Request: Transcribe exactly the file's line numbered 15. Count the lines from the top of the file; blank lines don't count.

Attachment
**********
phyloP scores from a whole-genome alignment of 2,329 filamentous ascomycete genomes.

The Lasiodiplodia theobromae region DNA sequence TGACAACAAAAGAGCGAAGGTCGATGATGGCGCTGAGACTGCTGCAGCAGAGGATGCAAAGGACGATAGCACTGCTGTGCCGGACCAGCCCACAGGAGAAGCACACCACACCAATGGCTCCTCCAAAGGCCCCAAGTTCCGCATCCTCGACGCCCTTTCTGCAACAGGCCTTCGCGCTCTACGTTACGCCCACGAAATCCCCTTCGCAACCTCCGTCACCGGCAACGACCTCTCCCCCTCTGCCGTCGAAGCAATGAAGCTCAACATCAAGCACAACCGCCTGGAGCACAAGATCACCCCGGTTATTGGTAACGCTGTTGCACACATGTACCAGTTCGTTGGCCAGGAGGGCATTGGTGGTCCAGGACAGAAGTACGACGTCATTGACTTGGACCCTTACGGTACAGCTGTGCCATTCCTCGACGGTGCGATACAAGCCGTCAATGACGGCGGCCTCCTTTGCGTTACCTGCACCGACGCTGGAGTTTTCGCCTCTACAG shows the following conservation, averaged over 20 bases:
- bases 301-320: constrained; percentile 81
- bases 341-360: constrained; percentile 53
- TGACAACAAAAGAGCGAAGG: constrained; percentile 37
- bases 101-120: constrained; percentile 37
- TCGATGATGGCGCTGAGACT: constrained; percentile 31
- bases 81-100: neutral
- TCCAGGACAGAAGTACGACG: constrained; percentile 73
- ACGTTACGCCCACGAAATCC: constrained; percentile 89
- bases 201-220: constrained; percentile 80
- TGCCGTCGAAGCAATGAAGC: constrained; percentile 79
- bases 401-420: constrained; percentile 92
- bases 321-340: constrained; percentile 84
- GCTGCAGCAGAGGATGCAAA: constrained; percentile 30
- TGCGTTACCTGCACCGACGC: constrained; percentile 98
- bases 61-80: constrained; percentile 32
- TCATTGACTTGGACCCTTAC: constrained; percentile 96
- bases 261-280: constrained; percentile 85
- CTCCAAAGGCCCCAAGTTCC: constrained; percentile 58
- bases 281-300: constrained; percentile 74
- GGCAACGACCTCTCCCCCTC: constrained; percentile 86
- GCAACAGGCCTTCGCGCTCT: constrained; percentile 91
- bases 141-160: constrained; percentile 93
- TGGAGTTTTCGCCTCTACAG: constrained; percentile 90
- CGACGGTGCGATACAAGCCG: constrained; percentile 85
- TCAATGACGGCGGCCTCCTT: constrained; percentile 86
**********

- GCTGCAGCAGAGGATGCAAA: constrained; percentile 30